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In C#, I thought the rule was that any collection with an Add() function could participate in declarative initialisation? I have two such collections that are nested one inside the other. Is there a way to declaratively initialise it, rather than use procedural code in a constructor?

What I have tried:

I have got this code, complete with comment to show where I don't seem to be able to write anything the compiler understands:

C#
public class MyDataPoint
{
    public MyDataPoint( int x, int y ) { X = x; Y = y; }
    public int X { get; private set; } = 0;
    public int Y { get; private set; } = 0;
}

public class MyDataPlot : IReadOnlyCollection<MyDataPoint>
{
    public MyDataPoint this[ int index ] => _myDataPlot[ index ];
    public void Add( int x, int y ) => _myDataPlot.Add( new MyDataPoint( x, y ) );
    public int Count => _myDataPlot.Count;
    public IEnumerator<MyDataPoint> GetEnumerator() => _myDataPlot.GetEnumerator();
    IEnumerator IEnumerable.GetEnumerator() => _myDataPlot.GetEnumerator();
    private List<MyDataPoint> _myDataPlot = new List<MyDataPoint>();
}

public static class WorkWithData
{
    public static void DoSomethingWithDataStructure() { /* Code that works with the data structure */ }

    private static Dictionary<string,MyDataPlot> _dataStructure = new Dictionary<string,MyDataPlot>()
    {
        // Is there a way to initialise this without using code in a constructor?
    };
}
Posted
Updated 1-Feb-22 7:36am
v2

A collection initializer can work with multiple parameters - for example:
C#
private static Dictionary<string, MyDataPlot> _dataStructure = new()
{
    ["Foo"] = new MyDataPlot
    {
        { 0, 1 },
        { 2, 3 },
        { 4, 5 },
    },
};
You can't use the [0] = 1 syntax, since your class doesn't have an index setter.

Nifty trick: Combining constructor with collection initializer - The Old New Thing[^]
 
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Because Add is a void method, you can't use it directly in an initializer.
Change it to return the MyDataPlot instance, and it works:
C#
public class MyDataPoint
    {
    public MyDataPoint(int x, int y) { X = x; Y = y; }
    public int X { get; private set; } = 0;
    public int Y { get; private set; } = 0;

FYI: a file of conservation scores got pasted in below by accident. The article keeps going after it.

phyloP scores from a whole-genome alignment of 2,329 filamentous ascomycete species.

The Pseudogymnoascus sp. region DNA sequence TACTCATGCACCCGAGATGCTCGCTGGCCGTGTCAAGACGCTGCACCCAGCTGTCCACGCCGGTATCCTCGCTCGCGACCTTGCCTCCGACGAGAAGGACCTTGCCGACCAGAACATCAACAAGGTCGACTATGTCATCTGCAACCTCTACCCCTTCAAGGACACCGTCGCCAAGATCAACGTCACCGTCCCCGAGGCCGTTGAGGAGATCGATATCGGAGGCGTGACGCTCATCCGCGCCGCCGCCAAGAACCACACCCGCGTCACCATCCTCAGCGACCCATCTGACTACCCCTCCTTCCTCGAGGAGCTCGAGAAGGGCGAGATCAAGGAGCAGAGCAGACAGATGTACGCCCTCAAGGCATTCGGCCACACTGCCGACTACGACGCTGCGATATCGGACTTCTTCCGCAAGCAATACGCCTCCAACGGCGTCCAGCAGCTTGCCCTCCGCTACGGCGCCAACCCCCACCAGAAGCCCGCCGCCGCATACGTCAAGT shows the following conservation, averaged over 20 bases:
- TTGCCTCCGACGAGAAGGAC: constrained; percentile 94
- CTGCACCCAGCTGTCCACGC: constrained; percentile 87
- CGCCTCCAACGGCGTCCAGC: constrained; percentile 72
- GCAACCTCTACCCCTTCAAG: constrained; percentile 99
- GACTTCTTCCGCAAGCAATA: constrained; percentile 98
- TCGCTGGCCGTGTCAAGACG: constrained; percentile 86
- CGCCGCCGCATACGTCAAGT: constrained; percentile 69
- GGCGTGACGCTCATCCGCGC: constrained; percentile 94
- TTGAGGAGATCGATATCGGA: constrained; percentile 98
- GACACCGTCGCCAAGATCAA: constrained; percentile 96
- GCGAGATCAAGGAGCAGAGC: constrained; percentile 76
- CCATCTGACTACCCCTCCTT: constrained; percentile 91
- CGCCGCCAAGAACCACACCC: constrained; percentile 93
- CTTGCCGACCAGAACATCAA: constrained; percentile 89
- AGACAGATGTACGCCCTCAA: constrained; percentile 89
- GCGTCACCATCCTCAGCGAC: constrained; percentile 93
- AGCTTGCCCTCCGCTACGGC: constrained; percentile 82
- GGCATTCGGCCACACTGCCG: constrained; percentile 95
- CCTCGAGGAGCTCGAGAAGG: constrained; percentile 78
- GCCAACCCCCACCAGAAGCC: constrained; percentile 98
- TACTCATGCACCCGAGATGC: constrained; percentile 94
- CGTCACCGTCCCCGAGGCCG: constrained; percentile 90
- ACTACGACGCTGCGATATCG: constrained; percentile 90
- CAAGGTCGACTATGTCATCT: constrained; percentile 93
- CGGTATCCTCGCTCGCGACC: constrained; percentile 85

}

public class MyDataPlot : IReadOnlyCollection<MyDataPoint>
    {
    public MyDataPoint this[int index] => _myDataPlot[index];
    public MyDataPlot Add(int x, int y)
        {
        _myDataPlot.Add(new MyDataPoint(x, y));
        return this;
        }
    public int Count => _myDataPlot.Count;
    public IEnumerator<MyDataPoint> GetEnumerator() => _myDataPlot.GetEnumerator();
    IEnumerator IEnumerable.GetEnumerator() => _myDataPlot.GetEnumerator();
    private List<MyDataPoint> _myDataPlot = new List<MyDataPoint>();
    }

public static class WorkWithData
    {
    public static void DoSomethingWithDataStructure() { /* Code that works with the data structure */ }

    private static Dictionary<string, MyDataPlot> _dataStructure = new Dictionary<string, MyDataPlot>()
        {
            {"One", new MyDataPlot().Add(1, 1) }
        };
    }
 
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Comments
Patrick Skelton 31-Jan-22 6:34am    
Thank you for that. Definitely a step in the right direction. Is it not possible to go one step further and just use nested curly braces that the compiler interprets as an implicit call to Add()? Is there any way to do that? (I'm just curious; your code is clear and concise and will do just fine.)
This is perhaps as close as I am going to get:

private static Dictionary<string,MyDataPlot> _dataStructure = new Dictionary<string,MyDataPlot>
{
    [ "One" ] = new MyDataPlot { { 2, 6 }, { 7, 4 } },
    [ "Two" ] = new MyDataPlot { { 5, 16 }, { 77, 34 } }
};

Taken from here: Dictionary Initialisation
 
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